How does a subwoofer work?

Loudspeaker and enclosure design
Cross-section of a subwoofer drive unit.
A unique enclosure specially designed to produce infrasonic (below ~20 Hz) energy with high efficiency. The driver fires over a Helmholtz resonator then exits through long ports.

Subwoofers use speaker drivers (woofers) typically between 8" and 21" in diameter. Some uncommon subwoofers use larger drivers, and single prototype subwoofers as large as 60" have been fabricated.[12] On the smaller end of the spectrum, subwoofer drivers as small as 4" may be used, depending on the design of the loudspeaker enclosure, the desired sound pressure level, the lowest frequency targeted and the level of permitted distortion. The most common subwoofer driver sizes used for sound reinforcement are 10", 12", 15" and 18" models. The largest available sound reinforcement subwoofers, 21" drivers, are less commonly seen.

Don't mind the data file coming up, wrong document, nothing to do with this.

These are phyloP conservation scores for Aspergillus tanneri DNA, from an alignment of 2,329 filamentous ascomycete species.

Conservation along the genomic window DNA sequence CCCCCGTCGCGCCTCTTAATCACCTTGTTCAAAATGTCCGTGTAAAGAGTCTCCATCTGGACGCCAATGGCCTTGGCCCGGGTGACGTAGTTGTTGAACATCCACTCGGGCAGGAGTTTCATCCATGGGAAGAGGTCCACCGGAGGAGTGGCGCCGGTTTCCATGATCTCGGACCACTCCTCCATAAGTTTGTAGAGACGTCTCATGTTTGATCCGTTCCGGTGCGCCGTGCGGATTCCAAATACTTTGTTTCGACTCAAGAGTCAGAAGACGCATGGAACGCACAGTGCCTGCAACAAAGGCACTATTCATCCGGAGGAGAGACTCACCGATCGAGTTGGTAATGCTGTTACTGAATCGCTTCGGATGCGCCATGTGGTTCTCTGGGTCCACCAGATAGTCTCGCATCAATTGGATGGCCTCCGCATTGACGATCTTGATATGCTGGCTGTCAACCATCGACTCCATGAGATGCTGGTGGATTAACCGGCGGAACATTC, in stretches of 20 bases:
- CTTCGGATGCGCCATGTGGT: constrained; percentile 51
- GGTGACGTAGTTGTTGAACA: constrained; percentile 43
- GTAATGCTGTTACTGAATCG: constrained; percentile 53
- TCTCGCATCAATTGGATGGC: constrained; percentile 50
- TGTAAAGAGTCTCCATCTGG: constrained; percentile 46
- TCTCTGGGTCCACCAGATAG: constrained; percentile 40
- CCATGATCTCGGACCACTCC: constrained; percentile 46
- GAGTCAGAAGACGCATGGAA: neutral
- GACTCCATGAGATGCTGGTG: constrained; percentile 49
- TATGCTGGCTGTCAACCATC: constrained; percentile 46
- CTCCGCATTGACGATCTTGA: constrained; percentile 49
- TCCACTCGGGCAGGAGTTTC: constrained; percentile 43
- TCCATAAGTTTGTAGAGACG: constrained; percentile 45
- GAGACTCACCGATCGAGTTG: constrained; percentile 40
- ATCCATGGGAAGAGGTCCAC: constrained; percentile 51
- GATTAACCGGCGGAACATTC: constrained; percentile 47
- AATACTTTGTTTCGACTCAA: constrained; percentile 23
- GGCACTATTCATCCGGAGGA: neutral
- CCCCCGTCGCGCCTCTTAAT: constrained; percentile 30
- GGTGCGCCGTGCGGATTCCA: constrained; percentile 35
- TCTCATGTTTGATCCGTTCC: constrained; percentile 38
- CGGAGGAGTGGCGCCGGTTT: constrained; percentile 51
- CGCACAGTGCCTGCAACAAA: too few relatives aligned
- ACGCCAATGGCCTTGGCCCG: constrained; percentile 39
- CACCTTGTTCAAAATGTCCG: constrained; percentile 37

The efficiency of a speaker driver is given by:

$\eta_0 = \left(\frac{4 \pi^2 F_s^3 V_{as}}{c^3 Q_{es}} ight)\times100\ %$

Where the variables are Thiele/Small parameters. Deep low frequency extension is a common goal for a subwoofer and small box volumes are also considered desirable. Hoffman's Iron Laws therefore mandate low efficiency under those constraints, and indeed most subwoofers require considerable power, much more than other individual drivers.

So for the example of a sealed speaker box, the box volume to achieve a given Qts is proportional to Vas:

$V_b = \frac{V_{as}}{\alpha}$ Where: $\alpha = \frac{Q_{tc}^2}{Q_{ts}^2}-1$

Therefore a decrease in box volume and the same F3 will decrease the efficiency of the sub woofer. Similarly the F3 of a speaker is proportional to Fs:

$F_c = \frac{(Q_{tc}F_s)}{Q_{ts}}$

As the efficiency is proportional to Fs3, small improvements in low frequency extension with the same driver and box volume will result in very significant reductions in efficiency. For these reasons, subwoofers are typically very inefficient at converting electrical energy into sound energy. This combination of factors accounts for the higher power output of subwoofer amplifiers, and the requirement for greater power handling for subwoofer drivers. Enclosure variations (e.g., bass reflex designs) are sometimes used for subwoofers to increase the efficiency of the driver/enclosure system, helping to reduce the amplifier power requirement.